Visco-elastic properties of tendon structures in human medial gastrocnemius muscle

Keitaro Kubo*, Yasuo Kawakami, Hiroaki Kanehisa, Tetsuo Fukunaga

*Corresponding author for this work

Research output: Contribution to journalArticlepeer-review

3 Citations (Scopus)


The purpose of this study was to investigate the viscoelastic properties of tendon structures in humans. Elongation of the tendon and aponeurosis of medial gastrocnemius muscle (MG) was directly measured by ultrasonography, while subjects (N = 12) performed ramp isometric plantar flexion up to the voluntary maximum, followed by a ramp relaxation. The relationship between estimated muscle force (Ff) and tendon elongation (dL) was fitted to a linear regression, the slope of which was defined as stiffness of the tendon structures. The hysteresis was calculated as the ratio of the area within the Ff-dL loop (elastic energy dissipated) to the area beneath the load portion of the curve (elastic energy input). The resulting Ff-dL relationship was non-linear in form, as previously reported on animal and human tendons in vitro. The mean stiffness was 24.0 ± 5.6 N/mm. However, there was a considerable inter-subject variability (15.8 to 36.8 N/mm). The Young's modulus, i. e., the slope of the stress-strain curve, was 280 MPa, which tended to be lower than the previously reported values for human tendons. It was also found that the strain of the tendon structures was homogeneously distributed along its length. The mean hysteresis (energy dissipation) was 23.4 ± 12.4%. However, again there was a considerable inter-subject variability (8.7 to 39.3%). The present results indicated that the tendon structures of human MG was considerably compliant and its hysteresis was in accordance with previously reported values.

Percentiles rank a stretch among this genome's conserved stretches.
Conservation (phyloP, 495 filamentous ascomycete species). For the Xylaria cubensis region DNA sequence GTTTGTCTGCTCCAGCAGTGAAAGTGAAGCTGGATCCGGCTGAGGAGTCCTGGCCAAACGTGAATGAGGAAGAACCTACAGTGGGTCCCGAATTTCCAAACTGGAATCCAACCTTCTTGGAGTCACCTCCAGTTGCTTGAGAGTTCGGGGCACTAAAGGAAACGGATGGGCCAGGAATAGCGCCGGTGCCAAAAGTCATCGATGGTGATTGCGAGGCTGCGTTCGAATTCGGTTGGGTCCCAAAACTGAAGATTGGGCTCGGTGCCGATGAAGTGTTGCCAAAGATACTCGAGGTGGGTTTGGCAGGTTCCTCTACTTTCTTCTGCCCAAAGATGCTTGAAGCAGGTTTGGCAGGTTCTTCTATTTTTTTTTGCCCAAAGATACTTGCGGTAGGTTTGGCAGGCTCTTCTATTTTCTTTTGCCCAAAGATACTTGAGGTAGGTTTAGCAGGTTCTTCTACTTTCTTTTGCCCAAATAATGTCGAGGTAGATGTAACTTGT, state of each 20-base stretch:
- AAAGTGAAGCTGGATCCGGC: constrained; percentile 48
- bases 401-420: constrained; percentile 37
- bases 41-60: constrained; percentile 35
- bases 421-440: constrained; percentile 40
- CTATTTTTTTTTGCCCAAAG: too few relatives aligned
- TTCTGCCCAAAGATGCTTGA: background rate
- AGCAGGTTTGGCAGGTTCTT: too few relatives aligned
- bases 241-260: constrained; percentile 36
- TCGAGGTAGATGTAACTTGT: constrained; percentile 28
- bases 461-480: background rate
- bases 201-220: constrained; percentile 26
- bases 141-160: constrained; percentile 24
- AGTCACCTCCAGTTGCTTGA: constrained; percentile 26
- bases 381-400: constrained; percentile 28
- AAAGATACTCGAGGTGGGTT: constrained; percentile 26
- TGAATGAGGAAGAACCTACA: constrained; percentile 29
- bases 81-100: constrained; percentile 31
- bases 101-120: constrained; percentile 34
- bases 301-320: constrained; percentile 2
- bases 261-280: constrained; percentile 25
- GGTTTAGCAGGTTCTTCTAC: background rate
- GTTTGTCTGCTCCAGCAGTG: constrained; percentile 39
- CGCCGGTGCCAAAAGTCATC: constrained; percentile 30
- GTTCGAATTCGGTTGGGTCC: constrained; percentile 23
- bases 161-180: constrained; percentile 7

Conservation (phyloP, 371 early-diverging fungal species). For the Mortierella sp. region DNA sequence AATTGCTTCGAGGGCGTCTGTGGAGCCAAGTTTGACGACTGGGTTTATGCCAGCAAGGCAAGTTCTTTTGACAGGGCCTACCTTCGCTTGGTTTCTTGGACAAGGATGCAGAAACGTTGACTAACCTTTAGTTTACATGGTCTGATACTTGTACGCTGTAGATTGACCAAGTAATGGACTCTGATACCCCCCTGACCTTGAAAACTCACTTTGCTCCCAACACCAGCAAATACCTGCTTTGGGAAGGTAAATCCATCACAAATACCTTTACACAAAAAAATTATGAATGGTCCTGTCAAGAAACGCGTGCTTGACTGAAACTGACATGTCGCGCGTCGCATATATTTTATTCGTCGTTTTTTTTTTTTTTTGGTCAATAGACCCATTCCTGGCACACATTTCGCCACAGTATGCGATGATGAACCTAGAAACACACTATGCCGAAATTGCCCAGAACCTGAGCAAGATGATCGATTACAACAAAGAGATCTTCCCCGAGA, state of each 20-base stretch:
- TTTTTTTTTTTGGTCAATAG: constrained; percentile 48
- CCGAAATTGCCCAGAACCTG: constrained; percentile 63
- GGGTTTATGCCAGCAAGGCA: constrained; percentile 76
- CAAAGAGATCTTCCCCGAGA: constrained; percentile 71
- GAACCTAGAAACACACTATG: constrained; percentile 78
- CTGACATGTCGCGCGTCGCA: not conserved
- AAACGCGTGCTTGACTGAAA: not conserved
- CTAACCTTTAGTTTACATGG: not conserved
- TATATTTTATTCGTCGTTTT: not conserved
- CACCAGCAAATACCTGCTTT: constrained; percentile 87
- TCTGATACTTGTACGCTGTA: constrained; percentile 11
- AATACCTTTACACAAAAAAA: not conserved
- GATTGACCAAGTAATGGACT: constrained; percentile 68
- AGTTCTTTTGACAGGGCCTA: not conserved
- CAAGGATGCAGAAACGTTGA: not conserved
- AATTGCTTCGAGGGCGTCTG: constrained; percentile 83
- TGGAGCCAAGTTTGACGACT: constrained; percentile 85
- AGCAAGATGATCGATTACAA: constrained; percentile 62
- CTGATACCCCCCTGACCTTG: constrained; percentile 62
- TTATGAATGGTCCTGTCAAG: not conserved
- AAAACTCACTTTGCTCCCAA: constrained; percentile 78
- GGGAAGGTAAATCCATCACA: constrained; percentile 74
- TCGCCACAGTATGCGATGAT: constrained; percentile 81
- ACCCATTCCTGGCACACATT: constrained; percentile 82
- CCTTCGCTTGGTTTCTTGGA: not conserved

Original languageEnglish
Pages (from-to)597-606
Number of pages10
Journaljapanese journal of physical fitness and sports medicine
Issue number5
Publication statusPublished - 1999 Oct
Externally publishedYes


  • Human tendon
  • Hysteresis
  • Stiffness
  • Ultrasonography

ASJC Scopus subject areas

  • Orthopedics and Sports Medicine
  • Physical Therapy, Sports Therapy and Rehabilitation


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